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A partnership consists of more than one business owner; it comes into being whenever business takes place between parties, making them “partners”.  A “partner” does not need to be an individual.  Partners can be corporations, trusts, or other partnerships.  Partners take on profits, losses and liabilities together, and will generally create a written partnership agreement that clarifies their relationship.  It is important to keep in mind that a written agreement is not required by the law to find that a partnership exists — actions alone can suffice.   As for tax purposes, a partnership is considered a “pass-through” entity because taxes pass through to the owners on their personal tax returns. Each owner must report his or her percentage share of income on the individual form 1040 for federal income taxes.  Partners are not considered employees of the partnership; they are treated as self-employed, so each partner will be responsible for self-employment tax.  If a partnership has employees, the business must pay employment taxes.  This includes withholding and reporting federal and state income taxes, paying and reporting social security and Medicare taxes, worker’s compensation taxes, and unemployment taxes.  If the partnership owns real property, property taxes will also be required.  Finally, partnerships are required to pay state sales taxes and excise taxes.

Benefits of a Partnership:

  • A partnership is easy to start and allows business profits and losses to be reported on the individual tax returns of each owner.
  • Start-up paperwork and legal necessities are also at a minimum, as most states onlyencourage the drafting of a partnership agreement.  Despite this, it is important to look into the required licenses and certificates when forming a partnership.
  • Finally, in a partnership you can capitalize on the managerial and financial strengths of each individual partner.

Detriments of a Partnership:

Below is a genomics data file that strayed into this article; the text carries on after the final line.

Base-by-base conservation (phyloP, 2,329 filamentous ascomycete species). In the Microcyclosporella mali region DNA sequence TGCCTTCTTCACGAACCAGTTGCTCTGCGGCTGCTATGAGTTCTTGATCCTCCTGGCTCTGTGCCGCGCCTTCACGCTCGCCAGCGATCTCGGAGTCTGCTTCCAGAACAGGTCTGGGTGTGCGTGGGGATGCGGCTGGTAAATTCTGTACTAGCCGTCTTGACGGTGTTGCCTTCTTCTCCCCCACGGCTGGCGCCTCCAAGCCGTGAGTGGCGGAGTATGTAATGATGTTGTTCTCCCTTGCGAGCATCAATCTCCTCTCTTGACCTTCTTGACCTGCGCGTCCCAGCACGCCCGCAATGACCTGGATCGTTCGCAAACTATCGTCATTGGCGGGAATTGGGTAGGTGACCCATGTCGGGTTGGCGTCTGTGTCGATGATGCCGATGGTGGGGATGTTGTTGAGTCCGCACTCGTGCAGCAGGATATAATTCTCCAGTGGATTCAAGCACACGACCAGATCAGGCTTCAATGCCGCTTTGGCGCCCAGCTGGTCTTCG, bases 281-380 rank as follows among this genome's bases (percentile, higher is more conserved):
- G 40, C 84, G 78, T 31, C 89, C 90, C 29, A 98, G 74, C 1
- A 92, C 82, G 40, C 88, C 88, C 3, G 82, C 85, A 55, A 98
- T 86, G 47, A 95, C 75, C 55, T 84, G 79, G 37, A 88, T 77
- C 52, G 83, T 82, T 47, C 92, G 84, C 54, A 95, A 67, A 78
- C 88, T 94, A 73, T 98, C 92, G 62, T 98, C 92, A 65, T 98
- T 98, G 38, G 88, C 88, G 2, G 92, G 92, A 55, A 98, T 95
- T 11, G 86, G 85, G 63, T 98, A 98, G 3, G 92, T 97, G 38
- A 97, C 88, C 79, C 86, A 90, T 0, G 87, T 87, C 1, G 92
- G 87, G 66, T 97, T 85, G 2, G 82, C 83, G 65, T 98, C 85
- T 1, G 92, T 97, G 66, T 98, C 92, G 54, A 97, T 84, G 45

• Partners have unlimited personal liability for the debts and obligations of the company.
  • Additionally, each partner can bind the company to outside obligations without the approval or permission of the other partners. Therefore, one partner’s decision can leave every other partner’s personal property vulnerable should a lawsuit result in an unfavorable outcome.  This divided authority can also cause internal disputes.
  • Finally, without advanced planning, the partnership can fall apart very quickly; the death of a partner terminates the business arrangement.

S Corporation

Congress has clarified that all corporations are divided into two groups: S Corporations that fall under IRS revenue code subchapter S; and C Corporations, which encompass all other corporations. Your first step in creating an S Corporation (“S Corp”) is to form a traditional corporation.  Next, you must file a special form (form 2553) with the IRS, along with any other local state documentation.  S Corp status is effective for a tax year if form 2553 is filed: (a) any time during the previous tax year, or (b) by the 15th day of the 3rdmonth of the tax year to which the election is to apply.  An S Corp is similar to a traditional corporation with partnership-like traits.  Utah’s S Corps are for those who desire the limited liability and formal structure of a corporation, but can’t give up pass-through taxation.  Your business must meet S Corp qualifications and all shareholders must agree to S Corp status. An S Corp is generally treated like a partnership for federal income tax purposes. It files an “information” tax return to report its income and expenses, and is not separately taxed as a traditional corporation.  Income and expenses of an S Corp “flow through” to the shareholders in proportion to their share holdings, and profits are taxed to the shareholders at their individual tax rates.

Benefits of an S Corporation:

  • One of the primary advantages of being treated as an S Corp is the pass-through taxation described above.  There is only one tax at the individual shareholder level.
  • This is in contrast to a corporation where taxation occursfirst on the company’s income level, then again at the individual owners’ distributions out of that income. Shareholders therefore enjoy “the best of both worlds” with an S Corp: they have the pass-through taxation benefits of a simple partnership, but the limited liability and asset protection of a corporation.

Detriments of an S Corporation:

  • With an S Corp you cannot have an unlimited number of members – shareholders are restricted to a designated number.  In Utah the maximum is 35 shareholders.
  • There is also a possibility that the IRS may look passed your subchapter S status for tax purposes if there is only one shareholder.  This is more likely to occur when formalities are not adhered to – so remember, always stick to corporate formalities, they are worth the trouble!
  • Finally, you are restricted to just one class of stock with an S Corp.

Free Consultation with a Business Lawyer

If you are here, you probably have a business law issue you need help with, call Ascent Law for your free business law consultation (801) 676-5506. We want to help you.

Michael R. Anderson, JD

Ascent Law LLC
8833 S. Redwood Road, Suite C
West Jordan, Utah
84088 United States
Telephone: (801) 676-5506